Due to the current limited nature of the ruling, if football players’ compensation are considered salaries and not scholarships, then would one of the possible effects be a reduction in the number of women’s scholarships that title IX requires the university to offer? Or would title IX require that any new benefits received by a football team under their collective bargaining be shared equitably with the women’s sports at the university?

With limited resources and title IX requiring both proportional opportunity for athletes and pay, the recent decision may result in further reductions of athletic programs and opportunities on college campuses.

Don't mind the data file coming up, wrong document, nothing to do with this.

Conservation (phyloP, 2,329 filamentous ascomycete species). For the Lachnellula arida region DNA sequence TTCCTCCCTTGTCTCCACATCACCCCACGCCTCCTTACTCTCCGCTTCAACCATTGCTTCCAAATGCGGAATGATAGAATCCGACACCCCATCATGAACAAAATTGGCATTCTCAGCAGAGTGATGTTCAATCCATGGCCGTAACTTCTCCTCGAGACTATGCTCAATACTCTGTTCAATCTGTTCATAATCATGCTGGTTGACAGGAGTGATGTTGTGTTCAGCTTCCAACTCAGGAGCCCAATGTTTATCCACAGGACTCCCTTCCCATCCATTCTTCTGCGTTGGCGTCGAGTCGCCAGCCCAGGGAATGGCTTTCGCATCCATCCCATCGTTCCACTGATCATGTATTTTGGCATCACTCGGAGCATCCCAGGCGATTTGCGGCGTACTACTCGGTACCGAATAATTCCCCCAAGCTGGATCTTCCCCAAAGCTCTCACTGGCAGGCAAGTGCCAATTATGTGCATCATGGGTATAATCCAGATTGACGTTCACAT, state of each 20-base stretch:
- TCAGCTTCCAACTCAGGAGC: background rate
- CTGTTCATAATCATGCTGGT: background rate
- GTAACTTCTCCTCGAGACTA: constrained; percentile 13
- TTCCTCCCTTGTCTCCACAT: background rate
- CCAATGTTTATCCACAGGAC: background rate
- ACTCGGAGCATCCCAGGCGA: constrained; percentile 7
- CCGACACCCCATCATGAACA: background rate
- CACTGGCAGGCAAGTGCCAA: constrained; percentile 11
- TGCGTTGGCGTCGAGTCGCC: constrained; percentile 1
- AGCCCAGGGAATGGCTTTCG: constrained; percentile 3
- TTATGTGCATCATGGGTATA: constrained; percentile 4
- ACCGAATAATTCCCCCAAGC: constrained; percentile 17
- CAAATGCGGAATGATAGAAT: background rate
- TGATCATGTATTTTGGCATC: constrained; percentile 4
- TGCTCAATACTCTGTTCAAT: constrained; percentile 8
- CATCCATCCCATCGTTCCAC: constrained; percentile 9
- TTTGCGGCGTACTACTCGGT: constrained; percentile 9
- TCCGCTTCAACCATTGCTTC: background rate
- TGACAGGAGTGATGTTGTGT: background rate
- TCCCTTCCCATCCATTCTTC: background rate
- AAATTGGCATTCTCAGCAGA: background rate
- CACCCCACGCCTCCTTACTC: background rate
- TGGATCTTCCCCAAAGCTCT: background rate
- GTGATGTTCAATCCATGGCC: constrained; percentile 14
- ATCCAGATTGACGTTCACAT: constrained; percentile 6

The Knight Commission’s executive director, Amy Privette Perko, recently wrote in the New York Times that:

The commission supports many of the benefits being sought for college athletes by groups like the College Athletes Players Association, but unions are not needed to guarantee those benefits. Colleges can enact proposals long recommended by the commission for colleges to restore the educational role of athletics and improve athletes’ experiences.

I continue to believe that athletes are students first, not professionals. Some of the concerns raised by these college athletes are legitimate but unions are not the solution. They can and should be addressed by the schools and the NCAA.